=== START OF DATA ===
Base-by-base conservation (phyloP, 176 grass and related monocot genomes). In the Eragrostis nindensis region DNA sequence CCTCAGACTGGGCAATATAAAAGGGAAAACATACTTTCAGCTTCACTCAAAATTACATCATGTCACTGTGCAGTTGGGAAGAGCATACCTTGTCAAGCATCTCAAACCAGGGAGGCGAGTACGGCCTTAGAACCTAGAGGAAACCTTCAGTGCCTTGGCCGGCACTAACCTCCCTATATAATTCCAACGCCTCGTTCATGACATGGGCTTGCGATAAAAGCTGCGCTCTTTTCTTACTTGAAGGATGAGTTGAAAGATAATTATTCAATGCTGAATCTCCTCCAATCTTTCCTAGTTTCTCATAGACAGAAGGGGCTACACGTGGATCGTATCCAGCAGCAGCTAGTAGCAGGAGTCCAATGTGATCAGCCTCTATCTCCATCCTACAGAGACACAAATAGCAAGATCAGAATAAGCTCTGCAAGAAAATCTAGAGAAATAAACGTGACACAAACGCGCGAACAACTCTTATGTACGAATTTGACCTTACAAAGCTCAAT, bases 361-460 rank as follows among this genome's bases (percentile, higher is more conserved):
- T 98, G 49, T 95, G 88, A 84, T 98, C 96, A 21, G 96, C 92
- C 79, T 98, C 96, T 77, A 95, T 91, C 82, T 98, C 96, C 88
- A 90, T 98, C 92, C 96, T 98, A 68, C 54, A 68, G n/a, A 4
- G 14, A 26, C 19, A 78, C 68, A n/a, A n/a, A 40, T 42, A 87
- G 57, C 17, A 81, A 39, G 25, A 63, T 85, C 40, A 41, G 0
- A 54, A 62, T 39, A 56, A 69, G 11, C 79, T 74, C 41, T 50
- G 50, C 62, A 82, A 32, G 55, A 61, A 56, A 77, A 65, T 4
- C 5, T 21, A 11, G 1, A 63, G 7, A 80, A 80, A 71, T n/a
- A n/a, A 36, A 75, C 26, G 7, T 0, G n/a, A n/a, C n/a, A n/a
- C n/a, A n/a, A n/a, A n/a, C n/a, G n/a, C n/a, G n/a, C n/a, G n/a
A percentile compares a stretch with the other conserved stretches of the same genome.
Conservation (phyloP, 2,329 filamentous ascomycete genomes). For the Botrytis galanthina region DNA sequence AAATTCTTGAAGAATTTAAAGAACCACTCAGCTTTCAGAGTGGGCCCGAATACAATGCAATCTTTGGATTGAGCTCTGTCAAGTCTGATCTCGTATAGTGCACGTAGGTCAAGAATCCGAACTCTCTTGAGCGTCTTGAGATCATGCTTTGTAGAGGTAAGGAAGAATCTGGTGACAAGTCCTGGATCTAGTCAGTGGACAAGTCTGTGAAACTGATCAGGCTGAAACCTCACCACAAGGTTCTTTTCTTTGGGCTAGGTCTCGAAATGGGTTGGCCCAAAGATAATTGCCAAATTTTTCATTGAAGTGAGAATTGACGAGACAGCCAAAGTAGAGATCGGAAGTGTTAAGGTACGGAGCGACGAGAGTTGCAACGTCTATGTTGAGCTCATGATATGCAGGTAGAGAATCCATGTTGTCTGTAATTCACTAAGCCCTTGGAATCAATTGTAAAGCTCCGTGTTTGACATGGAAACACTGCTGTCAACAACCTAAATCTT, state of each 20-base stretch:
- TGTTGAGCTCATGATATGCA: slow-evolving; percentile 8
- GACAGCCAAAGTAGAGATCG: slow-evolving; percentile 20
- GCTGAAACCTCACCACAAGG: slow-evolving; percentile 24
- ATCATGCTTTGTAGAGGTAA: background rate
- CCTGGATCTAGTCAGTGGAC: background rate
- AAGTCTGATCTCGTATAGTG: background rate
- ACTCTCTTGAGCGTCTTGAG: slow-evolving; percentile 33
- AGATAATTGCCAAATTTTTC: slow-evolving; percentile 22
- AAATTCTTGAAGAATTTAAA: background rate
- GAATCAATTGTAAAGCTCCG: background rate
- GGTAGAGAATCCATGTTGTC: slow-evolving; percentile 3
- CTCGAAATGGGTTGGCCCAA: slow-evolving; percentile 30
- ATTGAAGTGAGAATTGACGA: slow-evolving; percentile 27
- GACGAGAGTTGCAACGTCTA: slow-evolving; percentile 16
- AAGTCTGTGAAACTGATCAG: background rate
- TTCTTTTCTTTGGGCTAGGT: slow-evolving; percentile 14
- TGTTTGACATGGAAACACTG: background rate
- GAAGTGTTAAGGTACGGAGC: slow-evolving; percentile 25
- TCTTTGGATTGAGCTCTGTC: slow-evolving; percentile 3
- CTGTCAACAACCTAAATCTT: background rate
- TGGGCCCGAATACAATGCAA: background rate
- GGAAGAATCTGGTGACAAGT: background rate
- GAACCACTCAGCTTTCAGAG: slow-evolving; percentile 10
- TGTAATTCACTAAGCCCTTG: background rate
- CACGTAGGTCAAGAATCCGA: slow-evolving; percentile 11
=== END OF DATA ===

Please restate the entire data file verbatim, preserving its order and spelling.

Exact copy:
Base-by-base conservation (phyloP, 176 grass and related monocot genomes). In the Eragrostis nindensis region DNA sequence CCTCAGACTGGGCAATATAAAAGGGAAAACATACTTTCAGCTTCACTCAAAATTACATCATGTCACTGTGCAGTTGGGAAGAGCATACCTTGTCAAGCATCTCAAACCAGGGAGGCGAGTACGGCCTTAGAACCTAGAGGAAACCTTCAGTGCCTTGGCCGGCACTAACCTCCCTATATAATTCCAACGCCTCGTTCATGACATGGGCTTGCGATAAAAGCTGCGCTCTTTTCTTACTTGAAGGATGAGTTGAAAGATAATTATTCAATGCTGAATCTCCTCCAATCTTTCCTAGTTTCTCATAGACAGAAGGGGCTACACGTGGATCGTATCCAGCAGCAGCTAGTAGCAGGAGTCCAATGTGATCAGCCTCTATCTCCATCCTACAGAGACACAAATAGCAAGATCAGAATAAGCTCTGCAAGAAAATCTAGAGAAATAAACGTGACACAAACGCGCGAACAACTCTTATGTACGAATTTGACCTTACAAAGCTCAAT, bases 361-460 rank as follows among this genome's bases (percentile, higher is more conserved):
- T 98, G 49, T 95, G 88, A 84, T 98, C 96, A 21, G 96, C 92
- C 79, T 98, C 96, T 77, A 95, T 91, C 82, T 98, C 96, C 88
- A 90, T 98, C 92, C 96, T 98, A 68, C 54, A 68, G n/a, A 4
- G 14, A 26, C 19, A 78, C 68, A n/a, A n/a, A 40, T 42, A 87
- G 57, C 17, A 81, A 39, G 25, A 63, T 85, C 40, A 41, G 0
- A 54, A 62, T 39, A 56, A 69, G 11, C 79, T 74, C 41, T 50
- G 50, C 62, A 82, A 32, G 55, A 61, A 56, A 77, A 65, T 4
- C 5, T 21, A 11, G 1, A 63, G 7, A 80, A 80, A 71, T n/a
- A n/a, A 36, A 75, C 26, G 7, T 0, G n/a, A n/a, C n/a, A n/a
- C n/a, A n/a, A n/a, A n/a, C n/a, G n/a, C n/a, G n/a, C n/a, G n/a
A percentile compares a stretch with the other conserved stretches of the same genome.
Conservation (phyloP, 2,329 filamentous ascomycete genomes). For the Botrytis galanthina region DNA sequence AAATTCTTGAAGAATTTAAAGAACCACTCAGCTTTCAGAGTGGGCCCGAATACAATGCAATCTTTGGATTGAGCTCTGTCAAGTCTGATCTCGTATAGTGCACGTAGGTCAAGAATCCGAACTCTCTTGAGCGTCTTGAGATCATGCTTTGTAGAGGTAAGGAAGAATCTGGTGACAAGTCCTGGATCTAGTCAGTGGACAAGTCTGTGAAACTGATCAGGCTGAAACCTCACCACAAGGTTCTTTTCTTTGGGCTAGGTCTCGAAATGGGTTGGCCCAAAGATAATTGCCAAATTTTTCATTGAAGTGAGAATTGACGAGACAGCCAAAGTAGAGATCGGAAGTGTTAAGGTACGGAGCGACGAGAGTTGCAACGTCTATGTTGAGCTCATGATATGCAGGTAGAGAATCCATGTTGTCTGTAATTCACTAAGCCCTTGGAATCAATTGTAAAGCTCCGTGTTTGACATGGAAACACTGCTGTCAACAACCTAAATCTT, state of each 20-base stretch:
- TGTTGAGCTCATGATATGCA: slow-evolving; percentile 8
- GACAGCCAAAGTAGAGATCG: slow-evolving; percentile 20
- GCTGAAACCTCACCACAAGG: slow-evolving; percentile 24
- ATCATGCTTTGTAGAGGTAA: background rate
- CCTGGATCTAGTCAGTGGAC: background rate
- AAGTCTGATCTCGTATAGTG: background rate
- ACTCTCTTGAGCGTCTTGAG: slow-evolving; percentile 33
- AGATAATTGCCAAATTTTTC: slow-evolving; percentile 22
- AAATTCTTGAAGAATTTAAA: background rate
- GAATCAATTGTAAAGCTCCG: background rate
- GGTAGAGAATCCATGTTGTC: slow-evolving; percentile 3
- CTCGAAATGGGTTGGCCCAA: slow-evolving; percentile 30
- ATTGAAGTGAGAATTGACGA: slow-evolving; percentile 27
- GACGAGAGTTGCAACGTCTA: slow-evolving; percentile 16
- AAGTCTGTGAAACTGATCAG: background rate
- TTCTTTTCTTTGGGCTAGGT: slow-evolving; percentile 14
- TGTTTGACATGGAAACACTG: background rate
- GAAGTGTTAAGGTACGGAGC: slow-evolving; percentile 25
- TCTTTGGATTGAGCTCTGTC: slow-evolving; percentile 3
- CTGTCAACAACCTAAATCTT: background rate
- TGGGCCCGAATACAATGCAA: background rate
- GGAAGAATCTGGTGACAAGT: background rate
- GAACCACTCAGCTTTCAGAG: slow-evolving; percentile 10
- TGTAATTCACTAAGCCCTTG: background rate
- CACGTAGGTCAAGAATCCGA: slow-evolving; percentile 11